An Indigenous Perspective on a Just Climate Transition
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FEATURING KANDI WHITE – Hurricane Michael has made landfall on the Florida panhandle. As of this recording, winds had reached speeds of 145 mph. According to CBS News, “Michael could be the worst storm ever to hit the Panhandle.” Florida Governor Rick Scott had issued evacuation orders earlier this week and on Wednesday morning he tweeted, “The time for evacuating along the coast has come and gone.” About 30 million people are in the hurricane’s path.
As if underscoring the advent of yet another intense hurricane, the UN Intergovernmental Panel on Climate Change released a major report on October 8 and warned that we have about a dozen years before the worst impacts of climate change can be staved off. Debra Roberts, a co-chair of the working group on impacts said, “It’s a line in the sand and what it says to our species is that this is the moment and we must act now. This is the largest clarion bell from the science community.” The report was the product of the Paris Accord signed in December 2015 and will be formally presented at the next UN climate conference in Poland later this year.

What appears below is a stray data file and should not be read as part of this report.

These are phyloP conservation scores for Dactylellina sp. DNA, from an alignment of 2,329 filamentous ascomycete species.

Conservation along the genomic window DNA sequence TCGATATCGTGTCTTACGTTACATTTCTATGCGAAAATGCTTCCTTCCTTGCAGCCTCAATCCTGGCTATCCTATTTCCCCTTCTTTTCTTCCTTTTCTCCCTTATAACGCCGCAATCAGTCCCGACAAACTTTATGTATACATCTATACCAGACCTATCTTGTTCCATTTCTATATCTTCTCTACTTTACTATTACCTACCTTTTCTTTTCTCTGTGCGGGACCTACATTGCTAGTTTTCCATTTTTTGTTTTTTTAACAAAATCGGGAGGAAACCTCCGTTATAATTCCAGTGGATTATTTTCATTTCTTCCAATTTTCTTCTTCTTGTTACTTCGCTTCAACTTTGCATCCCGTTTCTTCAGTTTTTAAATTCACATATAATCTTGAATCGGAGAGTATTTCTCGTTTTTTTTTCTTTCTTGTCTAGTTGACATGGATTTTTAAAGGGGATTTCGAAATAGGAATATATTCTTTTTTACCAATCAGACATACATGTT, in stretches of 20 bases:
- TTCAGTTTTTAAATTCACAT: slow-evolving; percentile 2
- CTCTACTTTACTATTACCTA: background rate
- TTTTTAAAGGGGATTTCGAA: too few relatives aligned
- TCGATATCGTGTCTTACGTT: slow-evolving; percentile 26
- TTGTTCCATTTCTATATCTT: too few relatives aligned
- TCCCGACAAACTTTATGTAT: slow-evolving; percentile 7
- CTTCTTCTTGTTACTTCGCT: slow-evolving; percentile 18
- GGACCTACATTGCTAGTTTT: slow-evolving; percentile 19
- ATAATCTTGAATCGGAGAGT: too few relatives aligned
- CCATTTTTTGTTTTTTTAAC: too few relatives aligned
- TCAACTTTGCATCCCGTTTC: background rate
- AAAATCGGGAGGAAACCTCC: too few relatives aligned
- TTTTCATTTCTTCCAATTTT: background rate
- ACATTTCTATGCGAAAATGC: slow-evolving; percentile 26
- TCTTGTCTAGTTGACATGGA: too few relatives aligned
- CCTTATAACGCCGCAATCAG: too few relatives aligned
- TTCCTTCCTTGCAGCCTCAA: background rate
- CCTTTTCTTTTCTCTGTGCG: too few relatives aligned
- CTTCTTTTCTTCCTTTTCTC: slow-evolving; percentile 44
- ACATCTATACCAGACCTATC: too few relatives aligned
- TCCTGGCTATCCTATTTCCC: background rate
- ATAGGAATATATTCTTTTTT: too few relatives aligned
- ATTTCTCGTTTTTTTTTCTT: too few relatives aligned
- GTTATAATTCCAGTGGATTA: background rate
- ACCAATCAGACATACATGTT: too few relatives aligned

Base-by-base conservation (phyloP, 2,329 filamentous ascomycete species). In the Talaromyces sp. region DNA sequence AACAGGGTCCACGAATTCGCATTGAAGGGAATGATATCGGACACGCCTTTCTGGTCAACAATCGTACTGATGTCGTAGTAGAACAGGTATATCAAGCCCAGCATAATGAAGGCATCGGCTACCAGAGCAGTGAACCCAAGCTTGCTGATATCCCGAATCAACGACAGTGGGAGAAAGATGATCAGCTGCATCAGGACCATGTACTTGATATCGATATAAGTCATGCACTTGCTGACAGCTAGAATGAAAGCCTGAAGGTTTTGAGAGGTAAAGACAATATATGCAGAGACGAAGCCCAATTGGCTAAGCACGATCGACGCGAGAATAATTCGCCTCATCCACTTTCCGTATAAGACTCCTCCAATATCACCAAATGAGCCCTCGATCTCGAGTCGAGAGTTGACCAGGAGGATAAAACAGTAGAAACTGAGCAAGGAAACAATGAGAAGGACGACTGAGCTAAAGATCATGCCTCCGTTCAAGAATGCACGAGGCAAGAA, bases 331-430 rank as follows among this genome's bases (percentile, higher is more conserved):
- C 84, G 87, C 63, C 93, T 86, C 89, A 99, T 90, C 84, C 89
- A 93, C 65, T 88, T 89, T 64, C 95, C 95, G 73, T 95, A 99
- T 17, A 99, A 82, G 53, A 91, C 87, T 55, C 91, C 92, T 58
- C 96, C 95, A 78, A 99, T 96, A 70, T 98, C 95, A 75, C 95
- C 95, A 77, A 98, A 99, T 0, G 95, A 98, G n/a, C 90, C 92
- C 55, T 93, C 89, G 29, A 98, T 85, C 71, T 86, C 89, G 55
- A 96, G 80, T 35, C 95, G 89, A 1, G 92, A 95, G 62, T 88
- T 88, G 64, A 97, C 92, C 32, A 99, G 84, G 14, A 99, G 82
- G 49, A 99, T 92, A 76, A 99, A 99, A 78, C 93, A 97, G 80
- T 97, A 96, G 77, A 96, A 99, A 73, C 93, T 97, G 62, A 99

The question of how we transition to a new economy and adapt to a changing climate are among the things I want to discuss with my guest,
For more information about the programs ‘Just Transition,’ visit Indigenous Environmental Network.
Kandi White, Native Energy & Climate Campaign Organizer with Indigenous Rising, a project of the Indigenous Environmental Network.